“All I was doing was praying that whatever happened,” said mother Janice Watts. “And when we made it to Atlanta Medical, all I could say to him was ‘Thank God you’re still alive. He may not have his legs but he still has the top part of his body. It was hard at first, and I stayed with him in the hospital the whole time. He’s only had one real breakdown, but other than that, he’s been doing real good.”
And since he met coach Harlon Matthews, things have gotten even better.
Since 2006, Matthews has served as the Therapeutic Recreation Specialist at the Henry County Parks and Recreation Department in Locust Grove. A large part of what he does is helping people excel in wheelchair athletics.
That means he’s seen scores of people with disabilities still find hope through sports.
But he hasn’t seen many like Cherronte Watts.
Matthews met him after Janice Watts called him up, hoping he could help her find something for her son to do to shield him from the dangers of idle time.
Matthews shared with her some details of the recreation center’s wheelchair basketball program, and the Watts family wasted no time in following up.
“To his credit,” Matthews said, “the next time we had our program, Cherronte showed up. And he showed up with a great support team who helped create awareness in Jackson of what we do. Before he came to us, we had about six people at the time in our program. Now we have 16.”
At first, Cherronte Watts saw this as something to keep him active and to help him fill his time. He had all but given up on his dream to play sports at a collegiate level.
“From the day of that accident I thought going to college and playing sports was over,” Watts said.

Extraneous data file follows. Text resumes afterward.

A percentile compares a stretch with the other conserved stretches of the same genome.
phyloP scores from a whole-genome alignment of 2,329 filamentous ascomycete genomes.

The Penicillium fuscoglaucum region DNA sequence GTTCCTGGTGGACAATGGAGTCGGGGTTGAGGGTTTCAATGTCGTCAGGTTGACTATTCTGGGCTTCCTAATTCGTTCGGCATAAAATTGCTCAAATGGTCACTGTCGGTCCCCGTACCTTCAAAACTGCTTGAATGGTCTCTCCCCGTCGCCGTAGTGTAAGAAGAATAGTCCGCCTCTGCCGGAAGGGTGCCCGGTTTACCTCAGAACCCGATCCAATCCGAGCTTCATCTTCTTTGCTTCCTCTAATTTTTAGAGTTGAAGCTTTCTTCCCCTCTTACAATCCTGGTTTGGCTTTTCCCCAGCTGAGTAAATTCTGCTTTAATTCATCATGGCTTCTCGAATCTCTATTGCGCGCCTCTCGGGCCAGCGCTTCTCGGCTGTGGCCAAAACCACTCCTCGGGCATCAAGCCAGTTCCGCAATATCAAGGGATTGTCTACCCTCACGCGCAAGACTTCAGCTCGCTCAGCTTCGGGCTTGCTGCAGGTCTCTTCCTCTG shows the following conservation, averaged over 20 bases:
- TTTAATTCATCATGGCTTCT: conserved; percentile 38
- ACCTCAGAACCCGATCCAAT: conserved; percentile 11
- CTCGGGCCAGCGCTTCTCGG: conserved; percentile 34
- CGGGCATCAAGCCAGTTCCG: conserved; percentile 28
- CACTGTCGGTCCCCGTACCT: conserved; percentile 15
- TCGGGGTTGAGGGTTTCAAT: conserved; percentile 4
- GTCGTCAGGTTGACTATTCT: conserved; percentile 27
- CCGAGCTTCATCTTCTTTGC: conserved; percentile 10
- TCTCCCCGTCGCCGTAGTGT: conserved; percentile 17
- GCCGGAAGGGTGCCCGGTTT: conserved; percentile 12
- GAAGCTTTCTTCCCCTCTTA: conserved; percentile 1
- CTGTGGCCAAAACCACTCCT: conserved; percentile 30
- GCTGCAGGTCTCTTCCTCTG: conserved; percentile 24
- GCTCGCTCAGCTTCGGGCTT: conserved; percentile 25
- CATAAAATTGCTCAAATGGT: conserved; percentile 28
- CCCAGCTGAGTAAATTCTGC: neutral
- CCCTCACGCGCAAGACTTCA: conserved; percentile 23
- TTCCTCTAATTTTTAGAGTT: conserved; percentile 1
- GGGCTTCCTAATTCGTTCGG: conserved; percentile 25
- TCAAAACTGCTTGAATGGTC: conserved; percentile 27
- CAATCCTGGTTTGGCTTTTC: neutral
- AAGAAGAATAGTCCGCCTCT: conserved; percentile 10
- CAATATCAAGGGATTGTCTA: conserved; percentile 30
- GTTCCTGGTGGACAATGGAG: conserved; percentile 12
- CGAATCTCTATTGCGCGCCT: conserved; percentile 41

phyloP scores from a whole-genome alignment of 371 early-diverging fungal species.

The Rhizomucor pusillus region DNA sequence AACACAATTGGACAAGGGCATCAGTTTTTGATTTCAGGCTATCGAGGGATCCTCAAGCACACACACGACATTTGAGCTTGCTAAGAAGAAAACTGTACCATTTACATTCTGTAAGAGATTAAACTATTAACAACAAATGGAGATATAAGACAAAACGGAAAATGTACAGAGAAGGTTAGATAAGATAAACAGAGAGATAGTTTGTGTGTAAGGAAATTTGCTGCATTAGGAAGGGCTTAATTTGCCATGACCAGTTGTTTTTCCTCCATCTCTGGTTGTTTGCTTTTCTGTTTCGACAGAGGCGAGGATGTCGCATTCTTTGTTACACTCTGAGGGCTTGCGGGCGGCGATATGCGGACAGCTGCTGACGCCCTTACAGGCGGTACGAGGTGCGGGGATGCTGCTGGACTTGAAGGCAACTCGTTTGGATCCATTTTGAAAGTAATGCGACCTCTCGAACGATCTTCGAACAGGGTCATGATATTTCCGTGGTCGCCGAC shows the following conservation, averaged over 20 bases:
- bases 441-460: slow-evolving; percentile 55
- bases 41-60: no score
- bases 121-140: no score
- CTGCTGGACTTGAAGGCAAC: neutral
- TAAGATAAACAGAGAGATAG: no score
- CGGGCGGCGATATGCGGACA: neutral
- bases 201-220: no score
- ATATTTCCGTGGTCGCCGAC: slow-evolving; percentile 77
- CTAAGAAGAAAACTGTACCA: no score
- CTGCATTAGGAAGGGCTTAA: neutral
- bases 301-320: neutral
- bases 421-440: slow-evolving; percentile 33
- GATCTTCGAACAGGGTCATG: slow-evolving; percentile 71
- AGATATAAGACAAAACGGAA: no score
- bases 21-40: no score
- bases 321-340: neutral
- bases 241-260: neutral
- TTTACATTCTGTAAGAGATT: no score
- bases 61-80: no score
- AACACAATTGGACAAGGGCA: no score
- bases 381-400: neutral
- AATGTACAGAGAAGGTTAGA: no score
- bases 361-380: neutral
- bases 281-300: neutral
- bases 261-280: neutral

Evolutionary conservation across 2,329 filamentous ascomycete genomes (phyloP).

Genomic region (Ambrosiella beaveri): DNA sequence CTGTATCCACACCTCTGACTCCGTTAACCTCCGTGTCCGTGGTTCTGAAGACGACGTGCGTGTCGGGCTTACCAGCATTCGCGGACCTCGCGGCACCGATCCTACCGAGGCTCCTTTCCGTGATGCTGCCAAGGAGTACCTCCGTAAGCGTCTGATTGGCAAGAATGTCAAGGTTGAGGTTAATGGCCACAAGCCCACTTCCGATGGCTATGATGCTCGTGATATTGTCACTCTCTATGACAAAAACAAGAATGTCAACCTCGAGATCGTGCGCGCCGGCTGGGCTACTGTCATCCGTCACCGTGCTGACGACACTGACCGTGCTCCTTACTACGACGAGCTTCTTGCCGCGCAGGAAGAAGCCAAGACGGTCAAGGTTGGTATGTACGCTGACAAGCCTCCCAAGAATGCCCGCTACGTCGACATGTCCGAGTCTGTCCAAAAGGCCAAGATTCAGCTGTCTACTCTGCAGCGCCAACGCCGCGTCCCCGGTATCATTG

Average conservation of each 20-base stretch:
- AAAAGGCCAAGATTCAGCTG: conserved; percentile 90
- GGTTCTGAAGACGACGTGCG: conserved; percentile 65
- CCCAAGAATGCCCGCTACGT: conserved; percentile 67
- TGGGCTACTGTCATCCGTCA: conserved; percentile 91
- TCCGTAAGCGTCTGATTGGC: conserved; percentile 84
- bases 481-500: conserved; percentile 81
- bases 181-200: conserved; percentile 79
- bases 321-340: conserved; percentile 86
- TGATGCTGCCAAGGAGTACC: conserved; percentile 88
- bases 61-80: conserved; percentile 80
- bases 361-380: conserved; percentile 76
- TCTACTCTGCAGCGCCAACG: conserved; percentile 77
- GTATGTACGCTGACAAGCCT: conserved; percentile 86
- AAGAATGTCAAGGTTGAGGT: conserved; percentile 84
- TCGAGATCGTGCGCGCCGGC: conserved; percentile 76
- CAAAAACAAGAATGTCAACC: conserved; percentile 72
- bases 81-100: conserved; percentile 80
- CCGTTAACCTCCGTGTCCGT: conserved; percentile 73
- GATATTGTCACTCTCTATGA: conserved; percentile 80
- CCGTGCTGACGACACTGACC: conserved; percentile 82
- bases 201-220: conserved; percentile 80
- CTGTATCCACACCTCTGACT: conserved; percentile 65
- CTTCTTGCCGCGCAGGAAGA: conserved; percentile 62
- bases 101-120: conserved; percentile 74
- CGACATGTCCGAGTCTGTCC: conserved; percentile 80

That is until Matthews told him that colleges played wheelchair ball. And that he knew a couple of coaches he could contact about regarding Cherronte’s skills.
“You could see the look on his face,” Matthews said. “It was excitement. Everything on his face was saying, ‘Really? I can do this?’”
It didn’t take much convincing or time to make Watts jump on a plane for the first time in his life to go to a wheelchair basketball camp at the University of Texas-Arlington.
What followed was the opportunity of his life.
“He came back and said, ‘Oklahoma St. wants me to play for them.’” It didn’t surprise me because I’ve been around this for a long time and I can tell a natural athlete. And Cherronte is a natural athlete.”
Oklahoma St. offered Watts a scholarship to play. He left Jackson for Stillwater, Okla. on Tuesday and will begin classes as a business management major next week.
And though the self-proclaimed “momma’s boy” said he will miss home, the chance to be a student-athlete again was too good for him to pass up.
“I’m excited and sad at the same time,” he said. “I’m going to miss my mom and brothers and sisters, but I’m excited that I can make them happy playing sports again in another way.”
Janice Watts confirmed her son’s happiness.
“It makes me feel great knowing that he was not going to let the disability stop him from what he desires to do,” she said.
Both Cherronte and Janice Watts attribute their son’s success to Matthews, but Matthews won’t allow it.
“Cherronte is the one who did this,” Matthews said. “The success story is his,” he said. “Not Henry County Recreation or Harlon Matthews. When he’s at Oklahoma State I’ll still be here in Henry County. Watching him do what he’s doing is better than any award I could ever receive.”